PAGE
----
|3_ Aenor De TOTNES 1084-1102
    \
    \ _____| 14_ Arnoul De PICQUIGNY 1020-1055
    \ /
    \

    end of profile

    Name: William DE BRAOSE
    Sex: M
    Birth: 1105 in Bramber, Sussex, England
    ALIA: William de BRAOSE Lord of Bramber
    Title: Lord of Bramber
    Death: BET 1192 AND 1193 in Bramber, Sussex, England
    Note:
    Dec 08 from http://en.wikipedia.org/wiki/William_de_Braose,_3rd_Lord_of_Bramber -

    William de Braose, Third Lord of Bramber (born 1112 in Brecon) (d. ca. 1192) was the eldest son of Philip de Braose, Second Lord of Bramber.

    Family and early career
    William was born into a second generation English Norman dynasty holding Lordships and land in Sussex at Bramber, also at Totnes in Devon and Radnor and Builth in the Welsh Marches of Wales. He maintained his Sussex lands and titles and extended St Mary's, Shoreham and contributed to a priory at Sele, West Sussex. His mother was Aenor Fitz Judhel of Totnes.

    He also inherited one half of the honour of Barnstaple in Devon, paying a fee of 1000 marks for the privilege.

    William married Bertha de Pitres, also known as Bertha de Hereford, daughter of Miles of Gloucester, Earl of Hereford. Through this marriage, William acquired lordships of Brecon and Abergavenny in 1166 because Bertha's four brothers all died young without heirs.

    These vast land holdings greatly expanded the territorial power and income of the de Braose dynasty. They now held the Middle March with extensive interests in Sussex and Devon.

    William's younger brother Phillip accompanied King Henry II to Ireland, receiving in 1172 the honour of Limerick.

    Marcher titles
    In 1174, William became sheriff of Hereford. He died in about 1192 and was succeeded as Lord of Bramber by his son, William. He had also fathered two daughters, Maud and Sibilla, who married well and possibly a later son, named John.

    Nov 09 from http://freepages.genealogy.rootsweb.ancestry.com/~hwbradley/aqwg825.htm#13602 -

    William de BRAOSE Lord of Bramber [Parents] 1, 2, 3, 4, 5, 6, 7 was born 1105 in Bramber, Sussex, England. He died 8 1192/1193 in Bramber, Sussex, England. William married Bertha of HEREFORD on 1146 in Bramber, Sussex, England.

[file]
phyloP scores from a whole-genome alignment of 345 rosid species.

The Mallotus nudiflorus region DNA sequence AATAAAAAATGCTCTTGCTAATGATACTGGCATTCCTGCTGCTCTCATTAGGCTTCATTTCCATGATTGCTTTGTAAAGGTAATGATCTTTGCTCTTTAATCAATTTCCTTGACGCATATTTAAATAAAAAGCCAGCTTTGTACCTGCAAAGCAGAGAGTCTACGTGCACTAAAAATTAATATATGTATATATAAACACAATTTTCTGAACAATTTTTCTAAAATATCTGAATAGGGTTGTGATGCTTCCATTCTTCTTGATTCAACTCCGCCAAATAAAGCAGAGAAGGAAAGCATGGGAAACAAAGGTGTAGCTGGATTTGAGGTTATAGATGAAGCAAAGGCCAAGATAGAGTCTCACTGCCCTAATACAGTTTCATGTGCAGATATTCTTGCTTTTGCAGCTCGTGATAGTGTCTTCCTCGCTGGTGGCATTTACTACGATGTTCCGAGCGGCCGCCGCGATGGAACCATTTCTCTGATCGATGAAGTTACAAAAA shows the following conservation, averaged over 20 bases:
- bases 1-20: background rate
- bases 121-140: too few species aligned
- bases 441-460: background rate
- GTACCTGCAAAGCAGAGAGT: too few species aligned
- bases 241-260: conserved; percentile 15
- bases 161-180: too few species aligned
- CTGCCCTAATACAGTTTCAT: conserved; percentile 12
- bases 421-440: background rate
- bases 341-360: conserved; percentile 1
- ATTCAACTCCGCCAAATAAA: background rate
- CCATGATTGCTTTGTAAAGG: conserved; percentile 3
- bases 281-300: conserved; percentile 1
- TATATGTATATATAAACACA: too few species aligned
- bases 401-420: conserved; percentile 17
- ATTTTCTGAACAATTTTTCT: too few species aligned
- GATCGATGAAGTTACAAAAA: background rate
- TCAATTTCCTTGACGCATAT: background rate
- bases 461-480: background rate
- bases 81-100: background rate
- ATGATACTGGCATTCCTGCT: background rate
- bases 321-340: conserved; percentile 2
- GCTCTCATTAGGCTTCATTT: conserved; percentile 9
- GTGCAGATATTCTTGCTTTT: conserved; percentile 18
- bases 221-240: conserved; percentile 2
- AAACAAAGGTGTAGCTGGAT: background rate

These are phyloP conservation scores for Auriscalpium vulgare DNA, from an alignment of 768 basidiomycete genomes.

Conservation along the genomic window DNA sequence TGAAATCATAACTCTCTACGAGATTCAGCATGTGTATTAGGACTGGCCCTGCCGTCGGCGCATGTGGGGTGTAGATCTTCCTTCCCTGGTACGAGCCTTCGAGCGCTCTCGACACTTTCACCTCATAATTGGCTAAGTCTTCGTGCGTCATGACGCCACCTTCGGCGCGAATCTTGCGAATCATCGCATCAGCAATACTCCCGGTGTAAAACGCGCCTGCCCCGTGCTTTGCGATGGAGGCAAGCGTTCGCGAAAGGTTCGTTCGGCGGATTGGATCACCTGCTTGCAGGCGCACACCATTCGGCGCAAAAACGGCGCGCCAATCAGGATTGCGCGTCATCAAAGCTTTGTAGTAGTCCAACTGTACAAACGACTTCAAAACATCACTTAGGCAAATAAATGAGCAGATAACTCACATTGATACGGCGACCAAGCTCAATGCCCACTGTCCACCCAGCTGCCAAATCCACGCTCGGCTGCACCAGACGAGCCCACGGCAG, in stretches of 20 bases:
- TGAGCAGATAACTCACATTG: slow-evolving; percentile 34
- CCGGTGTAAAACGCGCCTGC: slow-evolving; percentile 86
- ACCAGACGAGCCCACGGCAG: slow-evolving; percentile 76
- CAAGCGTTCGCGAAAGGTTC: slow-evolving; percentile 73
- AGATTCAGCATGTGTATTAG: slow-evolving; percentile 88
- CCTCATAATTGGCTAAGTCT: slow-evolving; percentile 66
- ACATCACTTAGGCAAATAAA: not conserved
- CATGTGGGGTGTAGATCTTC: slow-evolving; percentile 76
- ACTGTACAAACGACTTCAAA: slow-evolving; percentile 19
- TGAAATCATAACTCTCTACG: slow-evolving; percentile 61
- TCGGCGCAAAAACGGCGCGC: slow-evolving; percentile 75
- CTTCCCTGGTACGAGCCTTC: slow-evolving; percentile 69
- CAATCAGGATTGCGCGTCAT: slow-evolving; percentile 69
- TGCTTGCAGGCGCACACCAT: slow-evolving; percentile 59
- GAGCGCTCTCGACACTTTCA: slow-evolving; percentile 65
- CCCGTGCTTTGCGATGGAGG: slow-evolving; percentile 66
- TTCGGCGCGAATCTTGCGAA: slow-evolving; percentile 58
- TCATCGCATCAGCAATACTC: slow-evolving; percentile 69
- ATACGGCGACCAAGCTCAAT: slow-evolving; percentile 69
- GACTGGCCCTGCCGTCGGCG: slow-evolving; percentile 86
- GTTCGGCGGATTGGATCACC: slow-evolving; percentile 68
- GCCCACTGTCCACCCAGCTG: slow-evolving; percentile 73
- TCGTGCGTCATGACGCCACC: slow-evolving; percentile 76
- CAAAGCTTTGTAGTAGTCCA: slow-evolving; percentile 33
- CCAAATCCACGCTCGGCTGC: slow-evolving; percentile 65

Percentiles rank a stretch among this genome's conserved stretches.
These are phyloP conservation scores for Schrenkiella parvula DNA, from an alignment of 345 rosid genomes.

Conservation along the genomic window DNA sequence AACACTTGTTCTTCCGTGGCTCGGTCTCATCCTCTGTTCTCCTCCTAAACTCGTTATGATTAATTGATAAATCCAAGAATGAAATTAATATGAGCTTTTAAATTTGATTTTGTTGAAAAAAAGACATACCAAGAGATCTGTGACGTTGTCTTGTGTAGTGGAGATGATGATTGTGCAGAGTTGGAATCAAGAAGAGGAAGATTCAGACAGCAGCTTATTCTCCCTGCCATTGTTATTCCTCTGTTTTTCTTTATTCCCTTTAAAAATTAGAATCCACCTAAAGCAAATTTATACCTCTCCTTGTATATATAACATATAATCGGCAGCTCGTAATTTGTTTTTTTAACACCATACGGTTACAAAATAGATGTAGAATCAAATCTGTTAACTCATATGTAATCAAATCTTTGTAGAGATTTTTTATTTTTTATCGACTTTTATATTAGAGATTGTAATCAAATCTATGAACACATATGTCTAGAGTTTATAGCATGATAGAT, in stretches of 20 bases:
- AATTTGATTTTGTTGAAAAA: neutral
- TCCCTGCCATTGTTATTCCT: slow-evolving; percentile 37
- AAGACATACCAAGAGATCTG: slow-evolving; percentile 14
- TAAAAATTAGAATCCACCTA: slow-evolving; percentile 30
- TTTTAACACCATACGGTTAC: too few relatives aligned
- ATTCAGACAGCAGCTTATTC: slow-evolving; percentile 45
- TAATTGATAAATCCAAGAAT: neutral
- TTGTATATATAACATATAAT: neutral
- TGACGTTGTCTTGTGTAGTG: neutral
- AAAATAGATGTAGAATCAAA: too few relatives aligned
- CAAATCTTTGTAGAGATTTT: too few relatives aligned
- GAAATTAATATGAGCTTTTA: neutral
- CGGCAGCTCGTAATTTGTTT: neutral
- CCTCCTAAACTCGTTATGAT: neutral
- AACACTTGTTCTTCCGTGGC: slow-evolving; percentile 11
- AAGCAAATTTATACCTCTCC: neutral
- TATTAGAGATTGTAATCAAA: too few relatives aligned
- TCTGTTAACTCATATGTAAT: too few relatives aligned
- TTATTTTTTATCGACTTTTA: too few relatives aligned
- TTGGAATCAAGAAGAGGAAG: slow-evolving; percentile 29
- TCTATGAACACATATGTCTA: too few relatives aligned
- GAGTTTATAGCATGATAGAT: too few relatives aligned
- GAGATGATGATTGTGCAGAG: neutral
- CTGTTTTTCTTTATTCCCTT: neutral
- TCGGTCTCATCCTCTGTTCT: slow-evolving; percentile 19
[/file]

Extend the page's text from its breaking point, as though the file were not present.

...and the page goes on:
Bertha of HEREFORD [Parents] 1, 2, 3, 4, 5 was born 1128 in Gloucester, Gloucestershire, England. She married William de BRAOSE Lord of Bramber on 1146 in Bramber, Sussex, England.

    They had the following children:

    F i Bertha de BRAOSE was born 1147.
    M ii William de BRAOSE Baron de Braose was born 1149 and died 9 Aug 1211.
    F iii Mabel de BRAOSE was born 1151 and died 1203.
    F iv Sybil de BRAOSE was born 1153 and died after 5 Feb 1228.
    M v John de BRAOSE 1 was born 1160 in Bramber, Sussex, England.

    1Weis, Frederick Lewis, Ancestral Roots of Certain American Colonists Who Came to America before 1700 (7th ed., Baltimore: Genealogical Publishing Co., 1992.), 177-5, 194-5, 222-28, Los Angeles Public Library, Gen 974 W426 1992.

    2Cokayne, George Edward, The Complete Peerage of England, Scotland, Ireland, Great Britain and the United Kingdom, Extant, Extinct, or Dormant (London: St. Catherine Press, 1910.), 11:321, Los Angeles Public Library, 929.721 C682.

    3Cokayne, G., CP, 1:21-22, 14:6.

    4Sanders, Ivor John, English Baronies: A Study of Their Origin and Descent, 1086-1327 (Oxford: Clarendon Press, 1960.), pp. 7, 21, 105, Los Angeles Public Library, 929.722 S215.

    5Keats-Rohan, K.S.B., Domesday Descendants: A Prosopography of Persons Occurring in English Documents 1066-1166 (Rochester, New York: The Boydell Press, 2002.), pp. 346-7, Library of Congress, DA177 .K4 2002.

    6Cokayne, G., CP, 1:21e.

    7Curfman, Robert Joseph, "The Yale Descent from Braiose & Clare through Pigott of Buckinghamshire," The American Genealogist 56:1 (Jan 1980), pp. 1-2, Los Angeles Public Library.

    8Sanders, I., English Baronies, p. 7.

    --------------------------------------------------------------------------------